[1:21] <bchrisman> hmm.. there a simple macro I can't find for stringifying a struct stat?
[1:21] <cmccabe> bchrisman: not to my knowledge
[1:21] <bchrisman> ahh yippie :)
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[1:22] <cmccabe> tv: there is a lot of spew in 1081
[1:22] <cmccabe> tv: did you identify the specific request that failed?
[1:23] <cmccabe> tv: is it "x-amz-acl: private" that is failing?
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[1:39] <cmccabe> sagewk: can we get the log files from this failure?
[1:39] <sagewk> from the rgw side on the live cluster?
[1:39] <cmccabe> yes
[1:39] <sagewk> yeah
[1:40] <cmccabe> really just the last few lines
[1:40] <sagewk> or you can probably run the same request against your cluster... it's a small bit of perl
[1:40] <sagewk> that's probably easier to test/verify
[1:40] <cmccabe> I don't know what libraries they're using
[1:41] <cmccabe> I guess theoretically I could look at the ndn source and figure it out
[1:41] <cmccabe> but that could take a long time
[1:41] <cmccabe> can't we just see logs?
[1:42] <sagewk> yeah
[1:42] <cmccabe> all the 500 errors I ever got from radosgw were caused by segfaults
[1:42] <sagewk> which log is it?
[1:42] <sagewk> wodrich is also sending you a bit of perl to reproduce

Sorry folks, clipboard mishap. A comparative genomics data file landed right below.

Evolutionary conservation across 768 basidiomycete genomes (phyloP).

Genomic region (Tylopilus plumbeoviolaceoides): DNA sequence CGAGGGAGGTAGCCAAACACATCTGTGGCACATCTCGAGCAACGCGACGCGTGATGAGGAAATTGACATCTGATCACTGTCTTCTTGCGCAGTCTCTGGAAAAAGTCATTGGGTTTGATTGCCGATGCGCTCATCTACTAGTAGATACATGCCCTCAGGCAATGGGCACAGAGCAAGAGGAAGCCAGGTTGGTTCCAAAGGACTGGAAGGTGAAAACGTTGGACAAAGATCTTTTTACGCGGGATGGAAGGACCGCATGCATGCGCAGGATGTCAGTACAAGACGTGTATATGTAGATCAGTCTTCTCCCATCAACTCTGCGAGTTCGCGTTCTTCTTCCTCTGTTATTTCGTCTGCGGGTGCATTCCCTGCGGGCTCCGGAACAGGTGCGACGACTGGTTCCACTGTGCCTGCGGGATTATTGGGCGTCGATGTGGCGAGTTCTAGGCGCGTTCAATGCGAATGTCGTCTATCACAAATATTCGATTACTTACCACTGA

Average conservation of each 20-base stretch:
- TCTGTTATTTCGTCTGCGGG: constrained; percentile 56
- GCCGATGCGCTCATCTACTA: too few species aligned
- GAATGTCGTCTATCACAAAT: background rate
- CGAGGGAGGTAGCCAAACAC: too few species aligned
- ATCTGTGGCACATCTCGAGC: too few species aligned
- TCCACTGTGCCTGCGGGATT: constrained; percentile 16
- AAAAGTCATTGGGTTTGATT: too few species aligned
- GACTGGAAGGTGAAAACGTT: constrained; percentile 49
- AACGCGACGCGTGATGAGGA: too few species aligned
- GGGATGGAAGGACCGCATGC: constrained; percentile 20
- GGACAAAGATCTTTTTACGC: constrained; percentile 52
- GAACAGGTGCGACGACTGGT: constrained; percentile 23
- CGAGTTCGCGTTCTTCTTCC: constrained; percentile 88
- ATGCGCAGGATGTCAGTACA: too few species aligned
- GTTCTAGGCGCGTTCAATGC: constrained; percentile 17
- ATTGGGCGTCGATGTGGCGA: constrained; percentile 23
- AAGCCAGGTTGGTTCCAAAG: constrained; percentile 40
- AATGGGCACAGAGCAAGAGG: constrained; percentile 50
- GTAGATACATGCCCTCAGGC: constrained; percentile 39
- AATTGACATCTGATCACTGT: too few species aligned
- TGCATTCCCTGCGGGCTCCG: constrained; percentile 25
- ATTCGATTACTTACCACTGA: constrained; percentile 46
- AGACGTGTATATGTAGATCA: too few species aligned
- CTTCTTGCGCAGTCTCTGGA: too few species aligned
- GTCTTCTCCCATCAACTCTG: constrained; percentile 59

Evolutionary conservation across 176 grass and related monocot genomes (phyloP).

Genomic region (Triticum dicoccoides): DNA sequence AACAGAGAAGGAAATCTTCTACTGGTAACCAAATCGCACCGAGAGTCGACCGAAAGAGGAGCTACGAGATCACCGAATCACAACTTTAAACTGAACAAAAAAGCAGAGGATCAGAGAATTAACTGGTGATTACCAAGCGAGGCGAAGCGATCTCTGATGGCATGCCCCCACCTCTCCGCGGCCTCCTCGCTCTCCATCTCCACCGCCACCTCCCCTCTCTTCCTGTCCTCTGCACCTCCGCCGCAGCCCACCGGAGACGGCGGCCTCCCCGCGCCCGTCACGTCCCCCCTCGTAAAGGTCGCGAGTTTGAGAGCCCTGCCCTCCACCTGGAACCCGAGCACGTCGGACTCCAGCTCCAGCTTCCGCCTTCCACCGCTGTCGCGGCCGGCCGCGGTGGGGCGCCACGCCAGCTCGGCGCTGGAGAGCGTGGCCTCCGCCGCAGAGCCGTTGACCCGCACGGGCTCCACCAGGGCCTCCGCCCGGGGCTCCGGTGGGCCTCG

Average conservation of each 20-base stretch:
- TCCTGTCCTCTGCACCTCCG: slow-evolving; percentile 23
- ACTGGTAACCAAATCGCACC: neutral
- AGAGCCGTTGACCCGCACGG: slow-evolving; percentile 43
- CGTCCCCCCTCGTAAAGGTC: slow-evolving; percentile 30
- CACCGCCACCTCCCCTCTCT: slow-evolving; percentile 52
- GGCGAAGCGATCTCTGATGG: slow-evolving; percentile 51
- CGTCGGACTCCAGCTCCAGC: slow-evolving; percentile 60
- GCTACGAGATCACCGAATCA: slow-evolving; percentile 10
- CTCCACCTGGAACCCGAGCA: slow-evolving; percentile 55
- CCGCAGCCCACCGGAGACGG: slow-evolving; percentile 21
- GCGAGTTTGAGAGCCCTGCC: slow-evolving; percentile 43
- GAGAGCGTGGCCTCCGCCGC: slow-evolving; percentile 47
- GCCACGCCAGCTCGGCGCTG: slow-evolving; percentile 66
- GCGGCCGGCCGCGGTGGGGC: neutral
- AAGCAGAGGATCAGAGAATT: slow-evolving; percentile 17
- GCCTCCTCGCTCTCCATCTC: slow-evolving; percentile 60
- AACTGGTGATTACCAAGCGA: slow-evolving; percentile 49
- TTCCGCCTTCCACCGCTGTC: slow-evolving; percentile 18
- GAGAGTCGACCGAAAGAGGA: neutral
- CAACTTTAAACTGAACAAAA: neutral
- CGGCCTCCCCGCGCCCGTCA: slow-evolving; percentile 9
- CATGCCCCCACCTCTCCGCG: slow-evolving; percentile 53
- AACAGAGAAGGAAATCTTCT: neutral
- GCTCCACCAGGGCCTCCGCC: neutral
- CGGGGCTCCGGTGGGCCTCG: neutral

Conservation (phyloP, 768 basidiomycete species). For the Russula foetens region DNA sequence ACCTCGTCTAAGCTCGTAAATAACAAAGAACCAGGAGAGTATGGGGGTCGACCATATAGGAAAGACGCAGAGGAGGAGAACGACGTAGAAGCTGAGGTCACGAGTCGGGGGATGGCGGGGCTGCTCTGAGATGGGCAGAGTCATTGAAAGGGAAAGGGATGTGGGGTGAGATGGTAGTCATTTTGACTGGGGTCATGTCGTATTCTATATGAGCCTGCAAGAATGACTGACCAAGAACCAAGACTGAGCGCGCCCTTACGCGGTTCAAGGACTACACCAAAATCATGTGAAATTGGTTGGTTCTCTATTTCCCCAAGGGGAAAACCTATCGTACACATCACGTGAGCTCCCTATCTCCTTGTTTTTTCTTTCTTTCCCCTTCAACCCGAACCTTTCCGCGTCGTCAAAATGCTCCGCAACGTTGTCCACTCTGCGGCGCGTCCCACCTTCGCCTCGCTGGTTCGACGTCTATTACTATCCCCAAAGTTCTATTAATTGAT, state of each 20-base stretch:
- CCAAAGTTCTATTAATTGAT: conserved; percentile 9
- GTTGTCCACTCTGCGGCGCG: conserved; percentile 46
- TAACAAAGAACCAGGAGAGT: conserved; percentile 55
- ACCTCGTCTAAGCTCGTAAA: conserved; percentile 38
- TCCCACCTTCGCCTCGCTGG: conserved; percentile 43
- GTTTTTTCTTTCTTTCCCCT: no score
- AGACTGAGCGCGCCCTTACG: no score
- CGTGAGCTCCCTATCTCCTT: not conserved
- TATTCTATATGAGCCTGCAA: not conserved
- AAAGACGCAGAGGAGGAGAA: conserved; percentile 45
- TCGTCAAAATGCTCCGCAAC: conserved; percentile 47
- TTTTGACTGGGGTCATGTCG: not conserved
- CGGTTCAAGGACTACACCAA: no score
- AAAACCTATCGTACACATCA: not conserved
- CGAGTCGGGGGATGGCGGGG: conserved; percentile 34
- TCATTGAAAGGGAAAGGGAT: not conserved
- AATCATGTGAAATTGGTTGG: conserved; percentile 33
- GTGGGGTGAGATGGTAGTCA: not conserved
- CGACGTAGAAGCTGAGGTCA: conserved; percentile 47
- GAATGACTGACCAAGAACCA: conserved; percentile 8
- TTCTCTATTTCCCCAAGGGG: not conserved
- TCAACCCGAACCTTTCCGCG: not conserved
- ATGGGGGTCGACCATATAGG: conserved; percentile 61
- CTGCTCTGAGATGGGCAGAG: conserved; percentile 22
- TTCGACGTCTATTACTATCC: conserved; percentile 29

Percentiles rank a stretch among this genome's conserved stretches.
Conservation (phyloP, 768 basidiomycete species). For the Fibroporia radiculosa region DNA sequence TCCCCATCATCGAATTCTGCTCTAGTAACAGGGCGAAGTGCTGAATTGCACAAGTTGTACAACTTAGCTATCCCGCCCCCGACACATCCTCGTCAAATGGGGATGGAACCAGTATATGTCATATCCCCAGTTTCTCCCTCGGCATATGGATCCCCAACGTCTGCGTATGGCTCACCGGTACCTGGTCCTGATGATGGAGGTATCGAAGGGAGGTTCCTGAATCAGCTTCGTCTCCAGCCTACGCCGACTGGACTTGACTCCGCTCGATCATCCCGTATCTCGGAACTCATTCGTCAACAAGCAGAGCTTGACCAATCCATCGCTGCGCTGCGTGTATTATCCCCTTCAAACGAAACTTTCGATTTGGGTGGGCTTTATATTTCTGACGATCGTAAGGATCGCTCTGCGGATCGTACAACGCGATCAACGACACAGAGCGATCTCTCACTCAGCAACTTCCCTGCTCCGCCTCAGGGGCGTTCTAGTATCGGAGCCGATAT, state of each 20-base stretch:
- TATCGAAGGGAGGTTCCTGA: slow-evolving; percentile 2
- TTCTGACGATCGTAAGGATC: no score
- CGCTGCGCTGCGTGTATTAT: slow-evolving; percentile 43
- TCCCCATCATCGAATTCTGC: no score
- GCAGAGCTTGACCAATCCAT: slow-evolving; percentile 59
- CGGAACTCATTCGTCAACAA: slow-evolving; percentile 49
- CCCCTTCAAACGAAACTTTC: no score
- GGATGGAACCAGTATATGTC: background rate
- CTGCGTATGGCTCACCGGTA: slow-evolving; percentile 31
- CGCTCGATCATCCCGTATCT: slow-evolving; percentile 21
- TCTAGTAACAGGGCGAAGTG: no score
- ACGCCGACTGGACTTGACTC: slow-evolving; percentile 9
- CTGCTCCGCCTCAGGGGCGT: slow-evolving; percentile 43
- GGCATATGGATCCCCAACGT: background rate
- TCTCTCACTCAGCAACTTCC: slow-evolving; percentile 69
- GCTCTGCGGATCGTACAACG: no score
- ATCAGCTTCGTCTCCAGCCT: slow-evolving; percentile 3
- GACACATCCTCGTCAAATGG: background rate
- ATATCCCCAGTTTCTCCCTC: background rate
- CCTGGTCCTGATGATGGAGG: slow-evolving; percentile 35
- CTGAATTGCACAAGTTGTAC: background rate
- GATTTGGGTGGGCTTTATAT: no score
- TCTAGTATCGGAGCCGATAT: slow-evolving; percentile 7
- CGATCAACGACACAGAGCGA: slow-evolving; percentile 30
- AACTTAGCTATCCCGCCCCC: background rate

[1:42] <sagewk> ah ok
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[3:09] <bchrisman> libceph doesn't like dots: http://pastebin.com/uA9LLuu3
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[4:27] <sagewk> bchrisman: hmm, the culprit is probably Client::_lookup
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[5:40] <bchrisman> sagewk: I'll take a peek at that
[5:47] <bchrisman> client logs don't give me an obvious culprit.. debug 20 gives: http://pastebin.com/GVp5URnB
[5:48] <bchrisman> for the two lookups of fs0/buildshare and /.
[5:48] <bchrisman> one has _lookup result of 0 and the failing has _lookup result of -1
[5:48] <bchrisman> err -2
[5:50] <bchrisman> though this might be suspicious: 2011-05-12 03:41:54.724396 7f22cabd9710 client4563 hrm is_target=0 is_dentry=1
[5:50] <bchrisman> vs. is_target=1 for the fs0/buildshare
[5:52] <bchrisman> though _lookup implements a special case for '..', but not for '.'
[5:52] <bchrisman> I'll add a special case for '.'
[5:54] <bchrisman> sets target = dir and follows 'done' label
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[17:51] <sagewk> yehuda_hm: around?
[17:56] <yehuda_hm> sagewk: yes
[17:57] <sagewk> have you looked at http://tracker.newdream.net/issues/1083 ?
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[17:58] <yehuda_hm> oh, didn't notice that
[17:59] <yehuda_hm> I'm not sure I get the first problem
[17:59] <yehuda_hm> can't we just list all log per date